of looting, shooting and burning. Bodies can be found everywhere.
Homes have become sodden tombs. Many have succumbed to death after
days without food, water or medicine - they died alone on a rooftop,
in their attics or in wheelchairs, waiting for help that arrived
too late. The death toll could exceed 10,000. Much of New Orleans
has become a ravaged war zone in a third world country. The bowl-shaped
city looks more like a large cesspool, with enough toxins and bacteria
to contaminate all the living things in the Gulf region. The world
looks on in shock and disbelief. How could such a humanitarian and
environmental catastrophe be happening in the United States?
Nature and humans have conspired to create a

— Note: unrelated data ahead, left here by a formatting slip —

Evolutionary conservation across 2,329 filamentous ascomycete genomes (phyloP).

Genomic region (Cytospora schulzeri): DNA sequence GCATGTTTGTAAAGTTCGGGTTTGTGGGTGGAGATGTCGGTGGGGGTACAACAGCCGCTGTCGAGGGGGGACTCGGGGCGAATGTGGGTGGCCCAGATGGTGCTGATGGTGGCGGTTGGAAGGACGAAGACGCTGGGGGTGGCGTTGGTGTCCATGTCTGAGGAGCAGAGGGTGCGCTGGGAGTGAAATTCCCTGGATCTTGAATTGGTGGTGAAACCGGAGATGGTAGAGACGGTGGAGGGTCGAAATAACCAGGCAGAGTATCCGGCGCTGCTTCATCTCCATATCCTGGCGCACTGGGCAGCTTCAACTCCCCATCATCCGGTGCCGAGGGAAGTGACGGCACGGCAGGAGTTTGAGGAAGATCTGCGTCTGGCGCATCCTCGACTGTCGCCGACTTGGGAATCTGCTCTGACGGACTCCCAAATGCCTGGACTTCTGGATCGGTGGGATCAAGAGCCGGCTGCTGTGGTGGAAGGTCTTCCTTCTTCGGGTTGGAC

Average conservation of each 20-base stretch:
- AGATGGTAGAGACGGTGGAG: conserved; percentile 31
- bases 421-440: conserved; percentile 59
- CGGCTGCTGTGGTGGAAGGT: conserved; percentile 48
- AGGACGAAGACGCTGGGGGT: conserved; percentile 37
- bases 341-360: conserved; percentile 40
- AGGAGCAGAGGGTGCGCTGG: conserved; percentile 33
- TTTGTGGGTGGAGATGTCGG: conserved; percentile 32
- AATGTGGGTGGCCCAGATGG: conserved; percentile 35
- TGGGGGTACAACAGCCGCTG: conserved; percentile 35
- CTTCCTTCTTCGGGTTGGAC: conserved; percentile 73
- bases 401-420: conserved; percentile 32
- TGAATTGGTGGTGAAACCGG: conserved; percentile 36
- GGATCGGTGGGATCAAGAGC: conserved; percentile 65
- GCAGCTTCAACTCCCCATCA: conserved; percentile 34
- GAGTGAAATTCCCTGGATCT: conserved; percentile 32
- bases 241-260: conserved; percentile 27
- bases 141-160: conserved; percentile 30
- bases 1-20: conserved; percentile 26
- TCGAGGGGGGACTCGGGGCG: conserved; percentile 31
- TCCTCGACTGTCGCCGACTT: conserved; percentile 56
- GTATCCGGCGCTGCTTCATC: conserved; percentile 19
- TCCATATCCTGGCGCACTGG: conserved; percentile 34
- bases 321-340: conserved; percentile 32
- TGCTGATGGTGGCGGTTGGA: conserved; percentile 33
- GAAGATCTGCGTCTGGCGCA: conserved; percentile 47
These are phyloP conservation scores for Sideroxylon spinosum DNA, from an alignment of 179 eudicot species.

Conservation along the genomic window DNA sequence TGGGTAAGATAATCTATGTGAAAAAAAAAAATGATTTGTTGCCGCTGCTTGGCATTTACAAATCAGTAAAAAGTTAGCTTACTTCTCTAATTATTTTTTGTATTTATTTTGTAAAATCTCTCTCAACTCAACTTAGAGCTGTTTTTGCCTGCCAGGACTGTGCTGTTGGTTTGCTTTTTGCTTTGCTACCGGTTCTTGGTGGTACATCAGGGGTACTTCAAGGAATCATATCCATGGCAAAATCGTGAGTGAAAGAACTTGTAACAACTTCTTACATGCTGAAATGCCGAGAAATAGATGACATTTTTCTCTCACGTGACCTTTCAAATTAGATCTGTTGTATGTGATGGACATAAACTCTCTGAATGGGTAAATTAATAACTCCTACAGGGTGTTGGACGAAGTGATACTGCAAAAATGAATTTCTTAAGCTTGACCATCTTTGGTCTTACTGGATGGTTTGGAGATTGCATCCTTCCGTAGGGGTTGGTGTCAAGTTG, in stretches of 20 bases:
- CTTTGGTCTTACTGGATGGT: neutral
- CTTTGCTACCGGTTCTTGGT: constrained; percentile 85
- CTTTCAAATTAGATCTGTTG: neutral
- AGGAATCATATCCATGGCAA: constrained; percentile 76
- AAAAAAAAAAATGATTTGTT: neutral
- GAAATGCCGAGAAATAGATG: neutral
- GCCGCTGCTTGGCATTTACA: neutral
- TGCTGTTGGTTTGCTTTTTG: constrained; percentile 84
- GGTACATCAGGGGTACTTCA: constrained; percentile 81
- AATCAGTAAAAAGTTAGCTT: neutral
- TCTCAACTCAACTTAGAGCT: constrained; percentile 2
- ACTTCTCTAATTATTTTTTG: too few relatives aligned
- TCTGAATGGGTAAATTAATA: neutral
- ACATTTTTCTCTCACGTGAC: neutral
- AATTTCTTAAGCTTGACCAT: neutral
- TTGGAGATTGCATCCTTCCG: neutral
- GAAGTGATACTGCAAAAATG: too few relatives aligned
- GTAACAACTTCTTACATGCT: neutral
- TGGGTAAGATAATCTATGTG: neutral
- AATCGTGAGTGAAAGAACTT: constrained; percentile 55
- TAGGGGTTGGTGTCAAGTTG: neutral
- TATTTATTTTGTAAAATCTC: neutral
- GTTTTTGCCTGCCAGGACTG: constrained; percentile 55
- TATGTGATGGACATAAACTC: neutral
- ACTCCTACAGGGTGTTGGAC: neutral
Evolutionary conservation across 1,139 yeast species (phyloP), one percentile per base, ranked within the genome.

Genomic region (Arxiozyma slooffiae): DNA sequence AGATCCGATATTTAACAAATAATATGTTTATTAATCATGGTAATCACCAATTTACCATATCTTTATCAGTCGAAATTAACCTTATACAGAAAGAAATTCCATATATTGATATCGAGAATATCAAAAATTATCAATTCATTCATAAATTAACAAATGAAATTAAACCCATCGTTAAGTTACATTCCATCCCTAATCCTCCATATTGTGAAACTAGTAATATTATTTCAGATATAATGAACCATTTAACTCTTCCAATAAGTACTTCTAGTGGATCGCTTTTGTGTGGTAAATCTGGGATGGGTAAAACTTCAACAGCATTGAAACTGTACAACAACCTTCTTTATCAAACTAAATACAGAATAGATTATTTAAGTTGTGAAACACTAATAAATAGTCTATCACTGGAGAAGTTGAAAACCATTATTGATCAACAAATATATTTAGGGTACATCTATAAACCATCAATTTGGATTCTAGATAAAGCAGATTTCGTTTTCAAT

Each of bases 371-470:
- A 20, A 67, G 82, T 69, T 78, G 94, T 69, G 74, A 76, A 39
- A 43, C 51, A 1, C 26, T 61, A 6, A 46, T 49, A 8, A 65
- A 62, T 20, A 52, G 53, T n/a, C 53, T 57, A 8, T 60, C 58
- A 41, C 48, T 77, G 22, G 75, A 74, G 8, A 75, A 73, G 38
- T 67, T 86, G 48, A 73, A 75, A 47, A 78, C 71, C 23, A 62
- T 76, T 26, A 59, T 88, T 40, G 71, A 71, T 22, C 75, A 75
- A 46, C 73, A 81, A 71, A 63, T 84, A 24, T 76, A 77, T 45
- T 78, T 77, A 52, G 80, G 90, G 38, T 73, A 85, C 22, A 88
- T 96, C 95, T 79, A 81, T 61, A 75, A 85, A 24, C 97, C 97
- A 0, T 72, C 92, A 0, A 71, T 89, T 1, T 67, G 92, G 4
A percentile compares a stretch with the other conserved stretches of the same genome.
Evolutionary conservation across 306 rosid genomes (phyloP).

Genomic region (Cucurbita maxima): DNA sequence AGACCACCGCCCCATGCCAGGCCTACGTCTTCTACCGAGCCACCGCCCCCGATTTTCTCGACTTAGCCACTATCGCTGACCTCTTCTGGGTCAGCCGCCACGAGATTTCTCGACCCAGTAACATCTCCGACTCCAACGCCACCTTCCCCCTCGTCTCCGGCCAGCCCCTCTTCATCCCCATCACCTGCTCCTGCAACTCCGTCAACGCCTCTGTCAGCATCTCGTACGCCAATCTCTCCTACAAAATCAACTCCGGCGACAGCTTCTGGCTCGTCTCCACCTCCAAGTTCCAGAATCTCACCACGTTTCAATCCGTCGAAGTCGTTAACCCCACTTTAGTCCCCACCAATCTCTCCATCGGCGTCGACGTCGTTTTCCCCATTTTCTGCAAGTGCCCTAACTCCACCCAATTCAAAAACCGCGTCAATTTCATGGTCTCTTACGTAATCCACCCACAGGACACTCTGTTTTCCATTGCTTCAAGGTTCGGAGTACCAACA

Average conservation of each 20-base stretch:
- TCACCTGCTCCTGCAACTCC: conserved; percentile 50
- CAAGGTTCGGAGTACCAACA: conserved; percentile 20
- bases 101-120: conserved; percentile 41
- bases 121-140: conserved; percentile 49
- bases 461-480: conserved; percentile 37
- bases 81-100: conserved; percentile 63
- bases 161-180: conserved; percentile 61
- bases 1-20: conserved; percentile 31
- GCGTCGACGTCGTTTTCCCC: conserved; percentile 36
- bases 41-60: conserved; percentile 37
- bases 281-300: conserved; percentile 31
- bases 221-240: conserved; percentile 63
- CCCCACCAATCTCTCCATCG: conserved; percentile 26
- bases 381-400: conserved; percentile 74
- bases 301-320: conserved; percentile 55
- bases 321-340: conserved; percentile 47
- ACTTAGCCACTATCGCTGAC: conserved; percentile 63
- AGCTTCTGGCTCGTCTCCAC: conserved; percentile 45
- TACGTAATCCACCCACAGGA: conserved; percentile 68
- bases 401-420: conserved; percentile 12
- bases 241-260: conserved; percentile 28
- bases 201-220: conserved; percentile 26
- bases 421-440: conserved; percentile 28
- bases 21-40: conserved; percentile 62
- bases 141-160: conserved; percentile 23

living hell. The worst tragedy is the mayhem created by looters
and rapists, who preyed on the most vulnerable Katrina survivors.
Neither hunger nor poverty can justify these cowardly acts of re-victimizing
helpless Katrina victims. These hoodlums crept out from their dark
hiding places to their new found freedom under the sun, but they
have only succeeded in exposing the dark belly of New Orleans -
its corruption, injustice, sexual and violent crimes -- for the
world to behold.
But the outpouring of good will has turned the
tide. More and more stories of individual heroism have come to light.
Relief workers and ordinary folks risk their lives to rescue others.
There are many instances of people helping and caring for the sick
and wounded. Strangers in every part of the United States have generously
opened their hearts and their doors to receive the displaced refugees.
Throughout the ordeal, so many have kept their faith and expressed